1991, that are being rented to tenants. If you are thinking of renting one,
consider a clause in your lease that puts a maximum on how much the
landlord can hike your rent each year.
For landlords, this right to increase arbitrarily should not be abused. It
should be limited to what the fair market rent for a similar type of unit
would be. For example, let’s say you rent a two-bedroom unit in Toronto for
$2,000. After one year, similar two-bedroom units in the area rent for
$2,200. You are having problems with the tenant. Can you raise the rent to
$3,000 in order to effectively terminate the tenancy?
In my opinion, if the landlord tries to just get rid of a problem tenant by
unreasonably increasing the rent well above fair market value, they may
have difficulty terminating this tenancy for non-payment of rent later. A
judge may look at the entire process as acting in bad faith.
I am fairly certain this Nov. 1, 1991, exception to rent review will become
an issue in the October provincial election. I wouldn’t be surprised if
rent review is extended to cover these units as well.
We have a real problem in Ontario in that few new apartment buildings are
being constructed. Builders make more money building condominiums. There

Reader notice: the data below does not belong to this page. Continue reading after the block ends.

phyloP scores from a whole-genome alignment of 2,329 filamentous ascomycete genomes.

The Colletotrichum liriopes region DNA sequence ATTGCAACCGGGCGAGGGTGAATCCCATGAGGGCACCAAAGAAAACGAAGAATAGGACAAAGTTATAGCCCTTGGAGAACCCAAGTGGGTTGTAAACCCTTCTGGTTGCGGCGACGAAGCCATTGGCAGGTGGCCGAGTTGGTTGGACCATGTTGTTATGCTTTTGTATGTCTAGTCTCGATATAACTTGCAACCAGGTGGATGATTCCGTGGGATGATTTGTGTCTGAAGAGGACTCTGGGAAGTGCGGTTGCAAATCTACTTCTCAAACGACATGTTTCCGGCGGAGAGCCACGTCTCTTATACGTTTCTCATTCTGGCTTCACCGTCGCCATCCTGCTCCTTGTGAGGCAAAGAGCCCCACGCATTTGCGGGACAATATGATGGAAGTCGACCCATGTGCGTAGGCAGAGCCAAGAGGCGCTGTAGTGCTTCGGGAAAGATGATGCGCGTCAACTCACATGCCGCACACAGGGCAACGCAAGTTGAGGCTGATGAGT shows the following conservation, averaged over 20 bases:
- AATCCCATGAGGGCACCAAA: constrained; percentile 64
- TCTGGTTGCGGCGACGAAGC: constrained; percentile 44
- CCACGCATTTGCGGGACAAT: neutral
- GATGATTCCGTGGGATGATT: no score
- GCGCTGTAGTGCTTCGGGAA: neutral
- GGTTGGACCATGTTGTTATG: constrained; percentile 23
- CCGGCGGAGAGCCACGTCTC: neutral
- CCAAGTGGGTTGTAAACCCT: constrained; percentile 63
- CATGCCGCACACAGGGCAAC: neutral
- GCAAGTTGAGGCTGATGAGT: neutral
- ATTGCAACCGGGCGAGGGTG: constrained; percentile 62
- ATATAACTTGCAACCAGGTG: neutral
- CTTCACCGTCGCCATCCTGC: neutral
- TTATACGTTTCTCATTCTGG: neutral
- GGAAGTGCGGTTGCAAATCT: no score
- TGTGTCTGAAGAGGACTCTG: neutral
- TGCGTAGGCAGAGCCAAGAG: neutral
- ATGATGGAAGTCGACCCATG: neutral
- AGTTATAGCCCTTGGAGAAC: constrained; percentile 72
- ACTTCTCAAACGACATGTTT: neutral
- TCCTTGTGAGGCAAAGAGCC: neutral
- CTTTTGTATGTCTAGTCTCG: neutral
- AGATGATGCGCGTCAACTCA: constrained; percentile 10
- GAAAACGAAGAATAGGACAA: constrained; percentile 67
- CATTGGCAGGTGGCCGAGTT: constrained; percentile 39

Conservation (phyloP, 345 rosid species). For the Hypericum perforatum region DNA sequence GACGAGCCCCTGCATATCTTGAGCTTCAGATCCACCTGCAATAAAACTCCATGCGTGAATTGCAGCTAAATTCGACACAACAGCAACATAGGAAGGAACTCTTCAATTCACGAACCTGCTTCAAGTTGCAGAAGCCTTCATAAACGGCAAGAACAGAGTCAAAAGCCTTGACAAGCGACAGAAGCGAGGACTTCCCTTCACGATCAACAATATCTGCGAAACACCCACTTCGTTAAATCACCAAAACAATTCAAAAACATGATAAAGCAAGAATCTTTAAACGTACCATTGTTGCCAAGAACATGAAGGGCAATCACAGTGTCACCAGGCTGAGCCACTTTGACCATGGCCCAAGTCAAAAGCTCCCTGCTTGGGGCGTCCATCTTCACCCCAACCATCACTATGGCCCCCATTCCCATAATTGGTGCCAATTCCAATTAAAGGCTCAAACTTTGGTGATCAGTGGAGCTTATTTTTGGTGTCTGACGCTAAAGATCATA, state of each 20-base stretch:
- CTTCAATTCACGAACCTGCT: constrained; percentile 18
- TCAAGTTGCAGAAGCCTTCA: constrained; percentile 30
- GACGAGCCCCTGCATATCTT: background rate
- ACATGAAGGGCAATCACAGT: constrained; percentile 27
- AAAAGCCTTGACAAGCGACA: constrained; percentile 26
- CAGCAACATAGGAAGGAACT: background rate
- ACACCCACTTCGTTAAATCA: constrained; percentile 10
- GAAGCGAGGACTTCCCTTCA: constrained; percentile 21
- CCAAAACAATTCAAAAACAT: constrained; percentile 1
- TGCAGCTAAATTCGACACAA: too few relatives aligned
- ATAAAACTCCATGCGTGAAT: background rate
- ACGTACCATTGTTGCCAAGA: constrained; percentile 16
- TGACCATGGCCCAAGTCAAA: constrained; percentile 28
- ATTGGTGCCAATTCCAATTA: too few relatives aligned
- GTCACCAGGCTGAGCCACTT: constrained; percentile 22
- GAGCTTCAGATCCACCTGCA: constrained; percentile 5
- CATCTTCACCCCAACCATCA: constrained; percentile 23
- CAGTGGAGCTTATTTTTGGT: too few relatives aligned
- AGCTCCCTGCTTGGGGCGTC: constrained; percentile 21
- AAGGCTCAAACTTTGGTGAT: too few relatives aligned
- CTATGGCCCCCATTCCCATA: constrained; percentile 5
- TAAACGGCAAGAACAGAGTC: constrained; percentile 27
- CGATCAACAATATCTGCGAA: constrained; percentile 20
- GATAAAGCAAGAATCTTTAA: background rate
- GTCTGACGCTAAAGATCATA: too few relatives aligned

needs to be creative thinking by our politicians to encourage and provide
incentives to building more rental units in Ontario. This will benefit both
landlords and tenants in the long term.
Until this happens, tenants must be careful to protect themselves when
renting units built after Nov. 1, 1991. Landlords must always make sure to
use the proper forms and give 90 days’ notice before any rent increase.
and: see the cases resulting from a search on "no part of
the building" in Canlii (Ontario only), esp:
. SWL-13073 (L&T Board) (holding that the 1991
exemption applies to NEW construction since that
time); not significant statutory interpretation
argument and self-represented tenant
. Minto Gardens v Municipal Property Assessment
Corporation (Ont SC, 2011) which discusses that
phrase as it occurs in the definition of vacant land
used in s.1(1) of an Assessment Act Regulation;
suggests that building must be pre-existing
- basically, to explore these rent review exemptions, assume something legislative happened on those dates and find out what it was; that will provide insight into their interpretation (and when done add this to website as enrichment)
- Note that the Consumer Protection Act s.109(2) governs real
estate transactions, despite CPA 2(2)(f). Query application
to all residential L&T as well and puts residential
tenancies under the "False Advertising Stop Order
Provisions". See the CPA Guide, Ch.8, s.8.
- must integrate Social Justice Tribunal material (see material on LTB website)
- Cowie v Bindlish stands for the broader proposition that when circumstances of a tenancy change during the tenancy so as to seemingly legally re-categorize it, then it is the original status of the tenancy that determines RTA jurisdiction over it - maybe make this it's own section somewhere ....